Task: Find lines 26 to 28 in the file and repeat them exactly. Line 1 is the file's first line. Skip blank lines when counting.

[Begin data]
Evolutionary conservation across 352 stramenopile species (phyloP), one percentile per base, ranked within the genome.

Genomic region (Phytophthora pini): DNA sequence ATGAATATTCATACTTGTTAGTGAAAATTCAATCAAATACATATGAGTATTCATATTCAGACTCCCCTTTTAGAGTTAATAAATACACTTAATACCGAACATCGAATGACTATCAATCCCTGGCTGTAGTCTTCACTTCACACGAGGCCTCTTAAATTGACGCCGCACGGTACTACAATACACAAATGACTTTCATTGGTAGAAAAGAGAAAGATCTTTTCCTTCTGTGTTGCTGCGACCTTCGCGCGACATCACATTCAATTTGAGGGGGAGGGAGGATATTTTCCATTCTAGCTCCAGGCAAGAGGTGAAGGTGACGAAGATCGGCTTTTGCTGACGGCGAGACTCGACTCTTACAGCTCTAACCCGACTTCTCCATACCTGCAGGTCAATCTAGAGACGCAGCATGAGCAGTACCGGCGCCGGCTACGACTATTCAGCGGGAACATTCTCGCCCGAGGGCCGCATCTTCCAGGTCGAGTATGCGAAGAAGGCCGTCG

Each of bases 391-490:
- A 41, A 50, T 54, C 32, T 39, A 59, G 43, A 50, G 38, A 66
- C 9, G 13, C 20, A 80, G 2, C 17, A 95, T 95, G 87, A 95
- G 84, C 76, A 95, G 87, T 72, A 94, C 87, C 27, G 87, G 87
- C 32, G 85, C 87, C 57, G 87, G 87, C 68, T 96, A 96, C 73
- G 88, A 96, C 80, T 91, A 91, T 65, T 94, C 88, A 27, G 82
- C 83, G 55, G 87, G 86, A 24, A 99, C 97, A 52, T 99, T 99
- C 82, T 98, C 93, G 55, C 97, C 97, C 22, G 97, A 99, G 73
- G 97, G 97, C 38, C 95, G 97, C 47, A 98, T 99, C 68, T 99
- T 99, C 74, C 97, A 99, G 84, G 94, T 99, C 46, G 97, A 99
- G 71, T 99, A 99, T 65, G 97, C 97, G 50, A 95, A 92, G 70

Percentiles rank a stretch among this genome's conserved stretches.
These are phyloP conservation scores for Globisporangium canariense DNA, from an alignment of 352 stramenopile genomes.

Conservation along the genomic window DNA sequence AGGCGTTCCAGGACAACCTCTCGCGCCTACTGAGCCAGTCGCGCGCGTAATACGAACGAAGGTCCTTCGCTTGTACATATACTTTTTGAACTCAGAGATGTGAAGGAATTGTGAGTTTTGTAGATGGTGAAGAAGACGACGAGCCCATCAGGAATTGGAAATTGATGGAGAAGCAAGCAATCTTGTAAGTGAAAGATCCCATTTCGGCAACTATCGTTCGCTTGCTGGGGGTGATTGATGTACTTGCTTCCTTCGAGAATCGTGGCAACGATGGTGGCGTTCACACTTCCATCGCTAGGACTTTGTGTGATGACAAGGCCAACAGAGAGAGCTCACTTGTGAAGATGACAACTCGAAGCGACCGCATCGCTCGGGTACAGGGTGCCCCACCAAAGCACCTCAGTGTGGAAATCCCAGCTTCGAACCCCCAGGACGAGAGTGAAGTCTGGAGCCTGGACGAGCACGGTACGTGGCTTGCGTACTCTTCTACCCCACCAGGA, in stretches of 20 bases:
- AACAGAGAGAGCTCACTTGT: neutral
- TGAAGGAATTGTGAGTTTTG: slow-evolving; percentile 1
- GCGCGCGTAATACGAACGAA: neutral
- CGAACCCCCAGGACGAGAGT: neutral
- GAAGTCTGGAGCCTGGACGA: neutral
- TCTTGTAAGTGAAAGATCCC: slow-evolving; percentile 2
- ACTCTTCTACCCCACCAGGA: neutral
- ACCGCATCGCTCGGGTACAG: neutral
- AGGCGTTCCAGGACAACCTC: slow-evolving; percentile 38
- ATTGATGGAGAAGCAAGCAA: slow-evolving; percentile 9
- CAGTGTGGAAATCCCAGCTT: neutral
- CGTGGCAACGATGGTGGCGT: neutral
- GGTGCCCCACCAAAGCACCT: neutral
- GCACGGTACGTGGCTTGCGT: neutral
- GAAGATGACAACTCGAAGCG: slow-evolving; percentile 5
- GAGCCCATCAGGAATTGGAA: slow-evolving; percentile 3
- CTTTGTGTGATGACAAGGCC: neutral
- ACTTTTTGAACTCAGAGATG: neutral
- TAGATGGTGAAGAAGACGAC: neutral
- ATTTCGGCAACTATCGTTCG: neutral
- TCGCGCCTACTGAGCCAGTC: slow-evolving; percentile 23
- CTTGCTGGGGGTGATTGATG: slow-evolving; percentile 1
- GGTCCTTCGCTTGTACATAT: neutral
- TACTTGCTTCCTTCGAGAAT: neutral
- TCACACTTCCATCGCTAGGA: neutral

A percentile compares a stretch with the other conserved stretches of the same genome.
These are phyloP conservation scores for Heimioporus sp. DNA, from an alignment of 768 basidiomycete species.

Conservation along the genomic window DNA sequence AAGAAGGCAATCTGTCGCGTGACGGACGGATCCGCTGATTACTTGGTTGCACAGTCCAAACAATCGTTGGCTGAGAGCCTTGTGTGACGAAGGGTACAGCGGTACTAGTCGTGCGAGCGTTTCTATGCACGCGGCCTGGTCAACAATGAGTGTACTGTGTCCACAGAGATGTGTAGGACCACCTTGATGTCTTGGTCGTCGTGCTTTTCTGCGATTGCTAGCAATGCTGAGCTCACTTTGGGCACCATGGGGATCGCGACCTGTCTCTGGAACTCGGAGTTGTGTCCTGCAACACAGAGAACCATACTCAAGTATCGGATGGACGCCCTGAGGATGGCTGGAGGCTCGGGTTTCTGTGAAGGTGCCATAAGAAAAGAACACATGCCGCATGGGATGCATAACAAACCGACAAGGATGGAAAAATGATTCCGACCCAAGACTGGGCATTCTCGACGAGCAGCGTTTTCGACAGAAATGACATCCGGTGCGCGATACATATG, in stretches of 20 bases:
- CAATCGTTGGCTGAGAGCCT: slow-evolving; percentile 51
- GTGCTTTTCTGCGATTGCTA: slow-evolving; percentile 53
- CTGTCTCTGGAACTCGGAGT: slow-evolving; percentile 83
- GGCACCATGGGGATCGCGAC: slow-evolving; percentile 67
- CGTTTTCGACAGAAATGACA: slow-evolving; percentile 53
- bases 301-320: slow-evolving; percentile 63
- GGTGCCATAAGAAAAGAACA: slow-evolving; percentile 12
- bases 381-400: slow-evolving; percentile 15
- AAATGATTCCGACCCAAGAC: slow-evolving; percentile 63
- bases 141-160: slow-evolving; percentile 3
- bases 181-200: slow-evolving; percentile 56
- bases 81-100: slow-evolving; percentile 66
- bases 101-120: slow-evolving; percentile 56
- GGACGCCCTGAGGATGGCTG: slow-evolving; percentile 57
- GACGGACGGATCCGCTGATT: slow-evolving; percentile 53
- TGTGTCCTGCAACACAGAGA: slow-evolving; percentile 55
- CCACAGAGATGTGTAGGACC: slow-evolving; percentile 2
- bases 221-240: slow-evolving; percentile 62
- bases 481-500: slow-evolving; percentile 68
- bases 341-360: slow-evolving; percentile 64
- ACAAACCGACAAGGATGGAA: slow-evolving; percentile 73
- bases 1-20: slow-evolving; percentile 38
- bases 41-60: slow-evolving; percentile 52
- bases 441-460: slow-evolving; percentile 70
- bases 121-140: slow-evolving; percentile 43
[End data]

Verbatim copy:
- ATTGATGGAGAAGCAAGCAA: slow-evolving; percentile 9
- CAGTGTGGAAATCCCAGCTT: neutral
- CGTGGCAACGATGGTGGCGT: neutral